On this Monday evening, thinking about you and the other saints of North Cross UMC, I could not, for the life of me, think about what to write for this week's Monday's Musings. It seems like for the past few months, there has been so much of note that these columns came rather easily. Between Embracing Opportunity, Thanksgiving, Advent, Christmas, and Epiphany, the problem hasn't been a lack of topics, but narrowing those topics down to one (hopefully) coherent message.

Then it hit me: There is a reason why our friends in other Christian traditions refer to this season between Epiphany and Ash Wednesday as 'Ordinary Time (I).' Ordinary Time refers to the two seasons (after Epiphany and after Pentecost) where we the church focus on living out the gospel of Christ in everyday activities, without a specific target in mind.

So what? Well, dear friends, this is where the joy of celebrating the seasons of the Christian year are so important to our faith. During the high holy seasons of Advent, Christmas, and Epiphany, we joined in our family tradition of remembering what it was like to be people who lived without the presence of Christ, using the four weeks of Advent (Hope, Peace, Joy, and Love) to prepare us for the glorious celebration of Christmas Day. 

The question we must ask ourselves, and the question that demands attention on these rather ordinary Monday evenings is…WHY DO YOU THINK THAT WE CELEBRATE THOSE SEASONS?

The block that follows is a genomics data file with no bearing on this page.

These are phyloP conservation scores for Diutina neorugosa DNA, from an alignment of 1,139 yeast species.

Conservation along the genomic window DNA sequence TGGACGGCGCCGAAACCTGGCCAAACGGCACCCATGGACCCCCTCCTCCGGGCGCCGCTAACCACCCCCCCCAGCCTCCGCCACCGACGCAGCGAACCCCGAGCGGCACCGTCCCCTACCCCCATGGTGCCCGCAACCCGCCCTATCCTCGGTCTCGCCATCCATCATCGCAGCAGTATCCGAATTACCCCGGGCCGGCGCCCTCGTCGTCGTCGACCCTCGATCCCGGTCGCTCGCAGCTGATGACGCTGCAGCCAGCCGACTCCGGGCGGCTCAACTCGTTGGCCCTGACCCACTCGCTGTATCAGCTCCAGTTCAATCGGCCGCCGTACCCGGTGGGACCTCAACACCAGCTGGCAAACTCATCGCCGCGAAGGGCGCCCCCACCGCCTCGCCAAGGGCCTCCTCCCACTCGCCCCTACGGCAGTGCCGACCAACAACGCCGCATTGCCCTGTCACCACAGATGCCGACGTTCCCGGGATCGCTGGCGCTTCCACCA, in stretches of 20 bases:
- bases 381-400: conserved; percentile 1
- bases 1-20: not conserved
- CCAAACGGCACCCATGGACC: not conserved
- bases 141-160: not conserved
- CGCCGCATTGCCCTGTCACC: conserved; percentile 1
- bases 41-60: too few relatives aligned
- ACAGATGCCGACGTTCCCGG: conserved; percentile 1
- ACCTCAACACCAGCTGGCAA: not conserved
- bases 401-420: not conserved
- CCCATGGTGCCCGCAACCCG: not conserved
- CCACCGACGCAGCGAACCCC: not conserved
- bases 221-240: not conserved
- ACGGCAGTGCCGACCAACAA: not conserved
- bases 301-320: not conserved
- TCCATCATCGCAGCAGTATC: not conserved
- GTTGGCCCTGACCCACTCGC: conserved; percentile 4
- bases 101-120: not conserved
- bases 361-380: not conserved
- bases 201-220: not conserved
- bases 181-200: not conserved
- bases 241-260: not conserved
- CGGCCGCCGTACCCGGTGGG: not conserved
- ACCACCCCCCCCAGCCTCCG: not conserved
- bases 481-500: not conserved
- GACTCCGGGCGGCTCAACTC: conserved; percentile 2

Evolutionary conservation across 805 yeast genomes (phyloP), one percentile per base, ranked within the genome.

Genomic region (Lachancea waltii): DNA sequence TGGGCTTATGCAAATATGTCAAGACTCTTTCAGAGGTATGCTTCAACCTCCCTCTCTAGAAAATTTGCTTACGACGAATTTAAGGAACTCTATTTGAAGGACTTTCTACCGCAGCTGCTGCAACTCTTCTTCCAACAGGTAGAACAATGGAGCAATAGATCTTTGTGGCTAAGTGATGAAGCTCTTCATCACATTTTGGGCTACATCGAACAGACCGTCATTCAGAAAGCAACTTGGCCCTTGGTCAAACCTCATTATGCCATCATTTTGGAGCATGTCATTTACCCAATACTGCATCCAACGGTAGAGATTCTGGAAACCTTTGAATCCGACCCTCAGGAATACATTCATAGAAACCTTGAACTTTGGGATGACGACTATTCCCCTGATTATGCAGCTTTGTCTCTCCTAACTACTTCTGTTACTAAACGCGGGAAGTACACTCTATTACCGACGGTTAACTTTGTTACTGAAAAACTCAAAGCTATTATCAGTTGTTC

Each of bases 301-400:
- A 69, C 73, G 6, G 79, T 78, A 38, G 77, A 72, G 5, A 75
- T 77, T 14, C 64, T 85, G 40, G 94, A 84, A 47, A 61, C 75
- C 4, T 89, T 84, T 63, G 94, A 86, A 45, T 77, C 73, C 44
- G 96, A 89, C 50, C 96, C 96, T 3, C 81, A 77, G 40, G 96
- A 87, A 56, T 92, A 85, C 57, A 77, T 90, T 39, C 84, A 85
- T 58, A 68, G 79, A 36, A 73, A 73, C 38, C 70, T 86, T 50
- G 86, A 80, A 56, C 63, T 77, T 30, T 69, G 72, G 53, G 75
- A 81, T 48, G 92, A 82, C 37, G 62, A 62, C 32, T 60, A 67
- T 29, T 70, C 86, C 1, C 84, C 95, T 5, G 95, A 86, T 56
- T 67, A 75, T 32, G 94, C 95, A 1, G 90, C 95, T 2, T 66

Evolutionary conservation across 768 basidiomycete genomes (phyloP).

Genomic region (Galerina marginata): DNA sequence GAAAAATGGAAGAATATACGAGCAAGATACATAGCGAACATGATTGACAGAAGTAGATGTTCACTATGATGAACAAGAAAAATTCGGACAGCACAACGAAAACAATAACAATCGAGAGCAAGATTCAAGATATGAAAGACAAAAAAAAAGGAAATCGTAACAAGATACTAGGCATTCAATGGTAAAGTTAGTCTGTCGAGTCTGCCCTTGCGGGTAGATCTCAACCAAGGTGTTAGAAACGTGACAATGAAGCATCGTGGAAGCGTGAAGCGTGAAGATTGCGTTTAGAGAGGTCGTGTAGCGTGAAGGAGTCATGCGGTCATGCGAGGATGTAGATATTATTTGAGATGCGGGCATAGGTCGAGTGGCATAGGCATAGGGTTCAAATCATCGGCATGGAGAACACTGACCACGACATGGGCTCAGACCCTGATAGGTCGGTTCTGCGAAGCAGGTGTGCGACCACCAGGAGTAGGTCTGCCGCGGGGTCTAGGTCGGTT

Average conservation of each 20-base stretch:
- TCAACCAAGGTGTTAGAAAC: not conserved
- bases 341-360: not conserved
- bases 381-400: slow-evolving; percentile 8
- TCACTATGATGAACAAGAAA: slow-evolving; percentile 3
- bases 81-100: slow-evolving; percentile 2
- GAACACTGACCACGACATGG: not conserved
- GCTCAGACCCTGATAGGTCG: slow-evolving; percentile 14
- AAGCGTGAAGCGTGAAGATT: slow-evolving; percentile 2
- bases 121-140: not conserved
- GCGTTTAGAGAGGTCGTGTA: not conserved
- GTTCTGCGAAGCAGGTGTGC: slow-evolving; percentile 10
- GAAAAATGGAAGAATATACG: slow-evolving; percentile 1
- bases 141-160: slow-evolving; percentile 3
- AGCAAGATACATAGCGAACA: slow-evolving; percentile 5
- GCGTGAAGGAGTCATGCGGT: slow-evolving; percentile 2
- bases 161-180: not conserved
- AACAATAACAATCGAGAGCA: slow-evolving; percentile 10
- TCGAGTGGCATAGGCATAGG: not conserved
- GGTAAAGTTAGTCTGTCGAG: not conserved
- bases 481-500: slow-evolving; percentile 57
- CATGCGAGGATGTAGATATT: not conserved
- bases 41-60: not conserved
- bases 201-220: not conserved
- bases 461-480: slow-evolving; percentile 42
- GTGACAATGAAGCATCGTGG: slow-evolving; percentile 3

Maybe, just maybe, part of the reason we celebrate and observe those season is precisely because the ordinary times of life come far more often. Maybe, just maybe, it's so that when we sit around on an average Monday night, thinking that there is nothing particularly memorable or noteworthy, the memories of the past seasons and the anticipation of the upcoming seasons might, just might, sustain us throughout the rest of the days.

Maybe, just maybe, we can sit here on this rather ordinary Monday evening and be people who know that in these ordinary times we have an opportunity to look back to the past and celebrate what God has done, and celebrate the fact that we have a season to look forward to celebrating soon.
Or, in other words, maybe the season of ordinary time goes beyond the concept of following a simple calendar year and focuses us instead on the reality that we, too, have a much bigger picture to look at - we celebrate what God has done throughout history (Creating everything out of nothing, Redeeming creation by coming to be with us by becoming one of us, and Sustaining creation by the work of the Holy Spirit from the day of Pentecost) and anticipate what is yet to come (Christ coming again in glory to complete the work begun in his life, death, and resurrection - the reconciling of creation with it's creator.)
My friends, we may be in an ordinary time right now. And that's ok. However, may we never fail in these ordinary times to know that we are called to participate in the work of God here and now in fulfillment of the Great Commission to go forth and make disciples of all nations while also joyfully anticipating the reality that the best is yet to come, because one day Christ will come again and everything will be as it should be for all eternity. 

Grace and Peace, Lamar

P.S. The picture of the tiger? Figured it might be a little more attention-getting to catch a tiger yawning than a human being..